The model of punctuated equilibria does not maintain that nothing occurs gradually at any level of evolution. It is a theory about speciation and its deployment in the fossil record. It claims that an important pattern, continuous at higher levels—the "classic" macroevolutionary trend&mdashis a consequence of punctuation in the evolution of species. It does not deny that allopatric speciation occurs gradually in ecological time . . . but only asserts that this scale is a geological microsecond.

[1977; emphasis added]

Thus, for example, mammals evolved gradually from reptiles during the length of the Permian and Triassic periods as the small morphological changes from hundreds of successive speciations accumulated. There is abundant fossil evidence for this kind of slow, gradual change. It is a far cry from the reptile-egg-hatching-a-bird idea of Schindewolf (not Goldschmidt) that the creationists use to describe the punctuated equilibria hypothesis.

This doesn't sound like a radical revision of evolutionary theory. As Gould and Eldredge [1977] further state:

For all the hubbub it engendered, the model of punctuated equilibria is scarcely a revolutionary proposal. As Simpson (1976, p. 5), with his unfailing insight, recognized in three lines (where others have misunderstood in entire papers), our model tries to "clarify and emphasize ideas nascent in previous studies of the synthetic theory."

And it certainly does not discard or contradict Darwinism! Gould also says:

The modern theory of evolution—little more than a contemporary restatement of basic Darwinism—does not require gradual change. In fact, the operation of Darwinian processes should yield exactly what we see in the fossil record. . . . Our model is fully consistent with Darwin's central postulate that natural selection controls evolutionary change. Natural selection requires continuity and intermediacy, for selection must create the fit by steadily increasing the frequency of favorable variants. It does not require exceedingly slow and gradual transformation of entire populations.


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The above considerations show that the creationists' depiction of punctuated equilibria is totally inaccurate. Gould complains, "It's so utterly infuriating to find oneself quoted, consciously incorrectly, by creationists. . . . None of this controversy within evolutionary theory should give any comfort, not the slightest iota, to any creationist" (Godfrey, 1981). But perhaps he and Eldredge are partly responsible for these misunderstandings because of the way in which they presented their hypothesis. They contrasted it with phyletic gradualism—a model of "a slow steady shift in the mean phenotypic expression" of entire populations over millions of years" (Eldredge, 1974). They assert that this model was the accepted view among most paleontologists and proponents of the modern synthetic theory of evolution. They also claim that this view is implied in Darwin's writings, although they quickly point out that it is not a necessary consequence of Darwinian theory.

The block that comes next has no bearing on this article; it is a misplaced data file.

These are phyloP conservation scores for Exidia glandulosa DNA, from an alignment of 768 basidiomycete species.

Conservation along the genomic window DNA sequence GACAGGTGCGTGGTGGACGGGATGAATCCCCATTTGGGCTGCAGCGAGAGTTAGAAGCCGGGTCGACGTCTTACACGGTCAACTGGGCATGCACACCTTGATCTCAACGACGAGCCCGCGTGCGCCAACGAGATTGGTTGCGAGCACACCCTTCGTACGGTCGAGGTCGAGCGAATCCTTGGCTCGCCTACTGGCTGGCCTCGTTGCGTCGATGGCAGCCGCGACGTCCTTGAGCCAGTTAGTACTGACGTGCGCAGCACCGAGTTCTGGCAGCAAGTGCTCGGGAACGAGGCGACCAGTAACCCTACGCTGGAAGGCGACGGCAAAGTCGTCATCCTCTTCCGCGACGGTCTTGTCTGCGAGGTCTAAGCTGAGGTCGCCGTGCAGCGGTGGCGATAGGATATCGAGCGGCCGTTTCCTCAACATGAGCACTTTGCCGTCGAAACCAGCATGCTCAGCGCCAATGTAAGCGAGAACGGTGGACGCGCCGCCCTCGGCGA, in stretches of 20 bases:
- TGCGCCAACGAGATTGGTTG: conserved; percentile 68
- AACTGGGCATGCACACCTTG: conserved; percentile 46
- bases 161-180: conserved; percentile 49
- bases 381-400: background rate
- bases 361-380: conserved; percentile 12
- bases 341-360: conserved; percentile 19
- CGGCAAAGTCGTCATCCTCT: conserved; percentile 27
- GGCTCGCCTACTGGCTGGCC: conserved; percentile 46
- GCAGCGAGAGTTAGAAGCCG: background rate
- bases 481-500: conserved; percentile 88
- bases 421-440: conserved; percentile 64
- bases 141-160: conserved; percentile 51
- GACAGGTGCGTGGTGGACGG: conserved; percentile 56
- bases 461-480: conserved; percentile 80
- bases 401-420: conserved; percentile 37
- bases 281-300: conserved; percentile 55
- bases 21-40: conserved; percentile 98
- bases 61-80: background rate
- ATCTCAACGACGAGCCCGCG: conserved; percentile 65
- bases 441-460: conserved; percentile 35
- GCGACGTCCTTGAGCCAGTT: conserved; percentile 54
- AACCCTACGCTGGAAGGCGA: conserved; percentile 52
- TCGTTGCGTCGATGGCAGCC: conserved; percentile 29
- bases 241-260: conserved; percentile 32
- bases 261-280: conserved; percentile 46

Perhaps many of their paleontological predecessors and colleagues did subscribe to that model, but I don't think it would be correct to say it characterized the views of the leading proponents of the synthetic theory. Templeton and Giddings, in a letter to Science (February 20, 1981, p. 770), assembled the following three exerpts:

. . . and we should expect that the more extraordinary developments of sexual plumage were not due like most characters to a long and even course of evolutionary progress, but to sudden spurts of change. (Fisher, 1958).

Now Haldane (1924) showed that a dominant character causing an increase of 0.1 per cent. in the fitness of its carriers would increase from a frequency of .001 per cent. to one of 99 per cent. in a random mating population in 23,490 generations, and somewhat more rapidly in an inbred population; in fact on a geological time scale, almost explosively. (Haldane, 1937).

A species ordinarily tends to persist for very long periods in a state of equilibrium or at best, very gradual advance under ecological pressures that leave only one restricted niche in which there can be successful competition with other species. Yet such species may all the time, especially if population structure is favorable, carry a head of steam in the form of a store of potential variability that permits very rapid change (the tachytely of Simpson (1944) whenever any major ecologic opportunity offers. . . . (Wright, 1949).